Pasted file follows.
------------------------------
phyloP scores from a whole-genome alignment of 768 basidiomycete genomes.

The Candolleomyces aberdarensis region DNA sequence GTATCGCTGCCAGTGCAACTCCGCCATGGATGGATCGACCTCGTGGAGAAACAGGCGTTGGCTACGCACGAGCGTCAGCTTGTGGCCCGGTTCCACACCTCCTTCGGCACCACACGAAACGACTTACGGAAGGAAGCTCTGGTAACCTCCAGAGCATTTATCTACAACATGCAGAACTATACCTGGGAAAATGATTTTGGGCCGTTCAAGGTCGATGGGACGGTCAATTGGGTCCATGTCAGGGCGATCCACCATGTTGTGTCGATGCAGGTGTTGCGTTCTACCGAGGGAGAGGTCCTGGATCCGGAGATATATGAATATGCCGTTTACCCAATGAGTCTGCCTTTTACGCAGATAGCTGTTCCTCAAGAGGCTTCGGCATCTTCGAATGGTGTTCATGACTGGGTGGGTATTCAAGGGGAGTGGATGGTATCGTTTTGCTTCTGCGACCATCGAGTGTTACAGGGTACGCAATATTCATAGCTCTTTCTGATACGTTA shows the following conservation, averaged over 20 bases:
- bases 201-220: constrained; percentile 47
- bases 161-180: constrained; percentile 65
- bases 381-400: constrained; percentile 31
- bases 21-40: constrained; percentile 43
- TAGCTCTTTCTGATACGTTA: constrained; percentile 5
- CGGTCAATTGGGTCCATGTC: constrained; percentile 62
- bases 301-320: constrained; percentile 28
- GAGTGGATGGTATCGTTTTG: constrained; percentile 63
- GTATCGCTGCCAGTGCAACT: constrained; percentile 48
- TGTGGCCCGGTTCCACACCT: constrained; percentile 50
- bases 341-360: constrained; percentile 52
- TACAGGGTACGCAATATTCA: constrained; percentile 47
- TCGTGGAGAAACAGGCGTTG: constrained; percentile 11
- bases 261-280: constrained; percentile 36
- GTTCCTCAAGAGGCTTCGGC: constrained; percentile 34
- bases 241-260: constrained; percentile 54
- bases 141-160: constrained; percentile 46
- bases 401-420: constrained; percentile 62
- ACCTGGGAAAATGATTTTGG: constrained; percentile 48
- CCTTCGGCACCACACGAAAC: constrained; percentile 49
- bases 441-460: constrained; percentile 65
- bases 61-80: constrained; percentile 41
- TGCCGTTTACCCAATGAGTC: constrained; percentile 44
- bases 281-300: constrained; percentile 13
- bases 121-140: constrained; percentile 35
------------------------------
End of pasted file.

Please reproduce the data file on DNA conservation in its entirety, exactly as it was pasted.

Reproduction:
phyloP scores from a whole-genome alignment of 768 basidiomycete genomes.

The Candolleomyces aberdarensis region DNA sequence GTATCGCTGCCAGTGCAACTCCGCCATGGATGGATCGACCTCGTGGAGAAACAGGCGTTGGCTACGCACGAGCGTCAGCTTGTGGCCCGGTTCCACACCTCCTTCGGCACCACACGAAACGACTTACGGAAGGAAGCTCTGGTAACCTCCAGAGCATTTATCTACAACATGCAGAACTATACCTGGGAAAATGATTTTGGGCCGTTCAAGGTCGATGGGACGGTCAATTGGGTCCATGTCAGGGCGATCCACCATGTTGTGTCGATGCAGGTGTTGCGTTCTACCGAGGGAGAGGTCCTGGATCCGGAGATATATGAATATGCCGTTTACCCAATGAGTCTGCCTTTTACGCAGATAGCTGTTCCTCAAGAGGCTTCGGCATCTTCGAATGGTGTTCATGACTGGGTGGGTATTCAAGGGGAGTGGATGGTATCGTTTTGCTTCTGCGACCATCGAGTGTTACAGGGTACGCAATATTCATAGCTCTTTCTGATACGTTA shows the following conservation, averaged over 20 bases:
- bases 201-220: constrained; percentile 47
- bases 161-180: constrained; percentile 65
- bases 381-400: constrained; percentile 31
- bases 21-40: constrained; percentile 43
- TAGCTCTTTCTGATACGTTA: constrained; percentile 5
- CGGTCAATTGGGTCCATGTC: constrained; percentile 62
- bases 301-320: constrained; percentile 28
- GAGTGGATGGTATCGTTTTG: constrained; percentile 63
- GTATCGCTGCCAGTGCAACT: constrained; percentile 48
- TGTGGCCCGGTTCCACACCT: constrained; percentile 50
- bases 341-360: constrained; percentile 52
- TACAGGGTACGCAATATTCA: constrained; percentile 47
- TCGTGGAGAAACAGGCGTTG: constrained; percentile 11
- bases 261-280: constrained; percentile 36
- GTTCCTCAAGAGGCTTCGGC: constrained; percentile 34
- bases 241-260: constrained; percentile 54
- bases 141-160: constrained; percentile 46
- bases 401-420: constrained; percentile 62
- ACCTGGGAAAATGATTTTGG: constrained; percentile 48
- CCTTCGGCACCACACGAAAC: constrained; percentile 49
- bases 441-460: constrained; percentile 65
- bases 61-80: constrained; percentile 41
- TGCCGTTTACCCAATGAGTC: constrained; percentile 44
- bases 281-300: constrained; percentile 13
- bases 121-140: constrained; percentile 35